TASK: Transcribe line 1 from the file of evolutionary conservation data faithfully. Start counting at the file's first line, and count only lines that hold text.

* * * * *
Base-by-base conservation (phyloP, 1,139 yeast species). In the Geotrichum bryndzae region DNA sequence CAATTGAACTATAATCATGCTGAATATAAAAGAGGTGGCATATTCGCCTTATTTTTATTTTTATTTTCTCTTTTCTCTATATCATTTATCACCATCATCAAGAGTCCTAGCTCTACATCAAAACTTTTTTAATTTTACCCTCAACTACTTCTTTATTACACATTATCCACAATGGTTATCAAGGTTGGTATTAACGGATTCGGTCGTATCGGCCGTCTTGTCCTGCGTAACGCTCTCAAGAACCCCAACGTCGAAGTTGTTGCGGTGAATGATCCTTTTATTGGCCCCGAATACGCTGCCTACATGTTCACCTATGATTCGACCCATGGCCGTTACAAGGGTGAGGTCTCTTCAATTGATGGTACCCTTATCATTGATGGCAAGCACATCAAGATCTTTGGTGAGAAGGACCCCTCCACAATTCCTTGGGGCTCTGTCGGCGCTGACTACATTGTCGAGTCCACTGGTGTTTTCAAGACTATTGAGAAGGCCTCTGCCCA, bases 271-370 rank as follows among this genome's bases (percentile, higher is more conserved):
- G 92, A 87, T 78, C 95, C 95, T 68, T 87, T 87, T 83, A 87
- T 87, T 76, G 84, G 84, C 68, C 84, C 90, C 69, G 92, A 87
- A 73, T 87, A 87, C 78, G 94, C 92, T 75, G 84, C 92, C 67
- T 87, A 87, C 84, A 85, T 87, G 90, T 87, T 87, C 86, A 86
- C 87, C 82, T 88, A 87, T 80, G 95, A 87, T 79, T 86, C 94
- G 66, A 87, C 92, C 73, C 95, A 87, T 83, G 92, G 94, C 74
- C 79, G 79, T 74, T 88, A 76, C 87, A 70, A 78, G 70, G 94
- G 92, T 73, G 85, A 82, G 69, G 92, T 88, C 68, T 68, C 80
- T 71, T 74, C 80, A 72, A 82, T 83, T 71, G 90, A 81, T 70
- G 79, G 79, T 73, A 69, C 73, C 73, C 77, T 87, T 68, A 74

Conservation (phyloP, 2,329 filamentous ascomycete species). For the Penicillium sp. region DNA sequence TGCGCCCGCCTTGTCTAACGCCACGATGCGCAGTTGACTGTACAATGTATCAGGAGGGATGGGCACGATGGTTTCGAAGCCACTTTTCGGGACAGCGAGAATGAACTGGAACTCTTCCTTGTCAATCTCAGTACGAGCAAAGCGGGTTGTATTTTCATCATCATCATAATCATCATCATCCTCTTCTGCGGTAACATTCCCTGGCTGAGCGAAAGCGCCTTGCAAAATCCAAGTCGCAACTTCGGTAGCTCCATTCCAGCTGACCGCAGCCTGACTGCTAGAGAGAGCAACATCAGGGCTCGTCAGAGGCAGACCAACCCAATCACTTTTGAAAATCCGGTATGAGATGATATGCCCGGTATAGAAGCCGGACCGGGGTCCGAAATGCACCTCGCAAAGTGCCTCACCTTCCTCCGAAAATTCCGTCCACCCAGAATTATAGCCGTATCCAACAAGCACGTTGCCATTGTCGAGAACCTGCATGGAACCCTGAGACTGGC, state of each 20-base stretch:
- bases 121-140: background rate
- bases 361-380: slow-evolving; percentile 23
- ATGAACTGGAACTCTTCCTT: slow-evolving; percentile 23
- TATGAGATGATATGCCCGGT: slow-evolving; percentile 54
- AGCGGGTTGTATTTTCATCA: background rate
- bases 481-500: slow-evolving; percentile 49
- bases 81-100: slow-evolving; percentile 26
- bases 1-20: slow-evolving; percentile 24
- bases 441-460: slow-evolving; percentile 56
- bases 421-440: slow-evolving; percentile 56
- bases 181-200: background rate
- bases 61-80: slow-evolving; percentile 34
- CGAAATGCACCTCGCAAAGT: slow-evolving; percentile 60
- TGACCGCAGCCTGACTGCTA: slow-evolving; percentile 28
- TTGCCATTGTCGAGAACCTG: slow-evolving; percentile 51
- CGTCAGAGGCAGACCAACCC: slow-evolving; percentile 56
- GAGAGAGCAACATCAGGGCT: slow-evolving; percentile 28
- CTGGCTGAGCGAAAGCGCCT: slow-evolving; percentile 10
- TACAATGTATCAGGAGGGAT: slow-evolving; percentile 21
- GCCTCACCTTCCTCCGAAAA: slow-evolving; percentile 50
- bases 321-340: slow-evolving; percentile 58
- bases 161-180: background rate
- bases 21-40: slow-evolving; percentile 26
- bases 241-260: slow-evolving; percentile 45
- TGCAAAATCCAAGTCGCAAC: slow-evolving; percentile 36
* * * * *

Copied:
Base-by-base conservation (phyloP, 1,139 yeast species). In the Geotrichum bryndzae region DNA sequence CAATTGAACTATAATCATGCTGAATATAAAAGAGGTGGCATATTCGCCTTATTTTTATTTTTATTTTCTCTTTTCTCTATATCATTTATCACCATCATCAAGAGTCCTAGCTCTACATCAAAACTTTTTTAATTTTACCCTCAACTACTTCTTTATTACACATTATCCACAATGGTTATCAAGGTTGGTATTAACGGATTCGGTCGTATCGGCCGTCTTGTCCTGCGTAACGCTCTCAAGAACCCCAACGTCGAAGTTGTTGCGGTGAATGATCCTTTTATTGGCCCCGAATACGCTGCCTACATGTTCACCTATGATTCGACCCATGGCCGTTACAAGGGTGAGGTCTCTTCAATTGATGGTACCCTTATCATTGATGGCAAGCACATCAAGATCTTTGGTGAGAAGGACCCCTCCACAATTCCTTGGGGCTCTGTCGGCGCTGACTACATTGTCGAGTCCACTGGTGTTTTCAAGACTATTGAGAAGGCCTCTGCCCA, bases 271-370 rank as follows among this genome's bases (percentile, higher is more conserved):